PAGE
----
• F16K5/00Plug valves; Taps or cocks comprising only cut-off apparatus having at least one of the sealing faces shaped as a more or less complete surface of a solid of revolution, the opening and closing movement being predominantly rotary
    • F16K5/08Details
    • F16K5/12Arrangements for modifying the way in which the rate of flow varies during the actuation of the valve

Abstract

The invention relates to a valve having an inlet and an outlet, and a closure member. The closure member comprises an inlet area with a plurality of inlet openings and an outlet area. Main flow channels extend from initial openings in the inlet area through the closure member to openings in the outlet area, said initial openings are located in an initial flow inlet area of the inlet area which is first subjected to fluid from the inlet of the valve when the closure member is rotated from a fully closed position towards an initially open position.

Description

BACKGROUND OF THE INVENTION

Field of the Invention

This invention relates to a valve and to a closure member of a valve.

Description of Prior Art

Previously there is known a valve having a closure member arranged between an inlet and an outlet of the valve. The closure member is rotatably arranged in the valve such that it may be moved between a closed position and an open position. An inlet surface in the closure member is provided with an inlet opening for receiving a flow, which is passed on via an outlet surface of the closing member. The amount of fluid which can pass through the valve depends on the angle into which the closure member is rotated and on the geometry of the closure member.

A problem with the known solution relates to the pressure difference which is generated between the inlet and outlet side of the valve while the closure member is restricting flow from the inlet to the outlet.

Flow velocity is increased within closure member and outlet because of decreased flow area causing high velocity jet flow. This can lead to noise problems with compressible fluids. High flow velocity will lead to low pressure and with liquid fluids this can lead to cavitation problems. With particles in flow media erosion problems may arise. Flow velocity distribution is dependent on closure member design. At outlet in case of flow separation there are strong vortices which cause low pressures and flow instabilities and may lead to also mechanical vibration accompanied with other aforementioned problems.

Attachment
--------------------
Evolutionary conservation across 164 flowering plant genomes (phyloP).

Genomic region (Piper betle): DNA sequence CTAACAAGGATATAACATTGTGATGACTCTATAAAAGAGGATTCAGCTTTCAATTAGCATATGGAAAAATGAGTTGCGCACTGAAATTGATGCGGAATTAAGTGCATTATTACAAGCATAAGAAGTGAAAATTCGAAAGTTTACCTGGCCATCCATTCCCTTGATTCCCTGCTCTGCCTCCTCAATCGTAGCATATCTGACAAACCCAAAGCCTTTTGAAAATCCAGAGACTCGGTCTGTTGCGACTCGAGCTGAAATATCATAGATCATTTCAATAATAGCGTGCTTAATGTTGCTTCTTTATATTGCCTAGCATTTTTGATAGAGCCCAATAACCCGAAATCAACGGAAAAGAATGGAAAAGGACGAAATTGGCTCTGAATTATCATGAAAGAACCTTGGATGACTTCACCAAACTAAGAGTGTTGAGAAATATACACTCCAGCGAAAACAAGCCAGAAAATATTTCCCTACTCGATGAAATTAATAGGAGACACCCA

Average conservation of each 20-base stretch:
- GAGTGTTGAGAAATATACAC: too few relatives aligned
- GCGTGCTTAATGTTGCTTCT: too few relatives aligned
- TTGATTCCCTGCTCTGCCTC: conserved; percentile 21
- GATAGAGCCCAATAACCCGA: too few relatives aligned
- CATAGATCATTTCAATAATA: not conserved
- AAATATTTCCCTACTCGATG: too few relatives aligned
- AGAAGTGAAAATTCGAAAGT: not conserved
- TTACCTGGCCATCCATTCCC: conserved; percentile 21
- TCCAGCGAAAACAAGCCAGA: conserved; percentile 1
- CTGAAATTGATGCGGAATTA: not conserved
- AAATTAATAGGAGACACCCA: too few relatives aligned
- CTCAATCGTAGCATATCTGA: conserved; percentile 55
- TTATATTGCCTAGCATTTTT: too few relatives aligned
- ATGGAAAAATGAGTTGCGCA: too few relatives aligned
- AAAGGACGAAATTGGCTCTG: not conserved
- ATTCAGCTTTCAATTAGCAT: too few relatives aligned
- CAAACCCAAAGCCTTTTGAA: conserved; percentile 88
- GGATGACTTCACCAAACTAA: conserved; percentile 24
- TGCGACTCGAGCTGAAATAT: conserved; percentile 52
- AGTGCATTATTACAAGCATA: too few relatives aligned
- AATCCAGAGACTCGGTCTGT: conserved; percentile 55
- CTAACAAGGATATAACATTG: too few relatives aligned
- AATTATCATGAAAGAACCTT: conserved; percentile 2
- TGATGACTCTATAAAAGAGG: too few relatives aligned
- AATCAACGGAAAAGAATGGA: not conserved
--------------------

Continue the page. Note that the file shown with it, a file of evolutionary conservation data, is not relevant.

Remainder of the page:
SUMMARY OF THE INVENTION

An object of the present invention is to solve the above-mentioned drawback and to provide a solution which makes it possible to efficiently control a flow through a valve as efficiently smoothly as possible. This object is achieved with a valve according to independents claim 1 and 10 and with a closure member according to independent claim 15.

By providing the closure member with an initial flow area which is first subjected to fluid when the closure member is rotated from the fully closed position towards an initial open position, with an initial flow outlet area which is arranged to discharge flow when the closure member is rotated from the fully closed position towards the initial open position it becomes possible to obtain a first initial flow in a controlled way along a controlled path such that problems caused by large pressure differences can be efficiently handled.

Preferred embodiments of the invention are disclosed in the dependent claims.

BRIEF DESCRIPTION OF DRAWINGS

In the following the present invention will be described in closer detail by way of example and with reference to the attached drawings, in which

FIGS. 1 to 5 illustrate a first embodiment of a valve,

FIGS. 6 and 7 a to 7 d illustrate a second embodiment of a valve,

FIGS. 8 and 9 illustrate a third embodiment of a valve,

FIG. 10 illustrates a fourth embodiment of a valve and

FIG. 11 illustrates a fifth embodiment of a valve.

DESCRIPTION OF AT LEAST ONE EMBODIMENT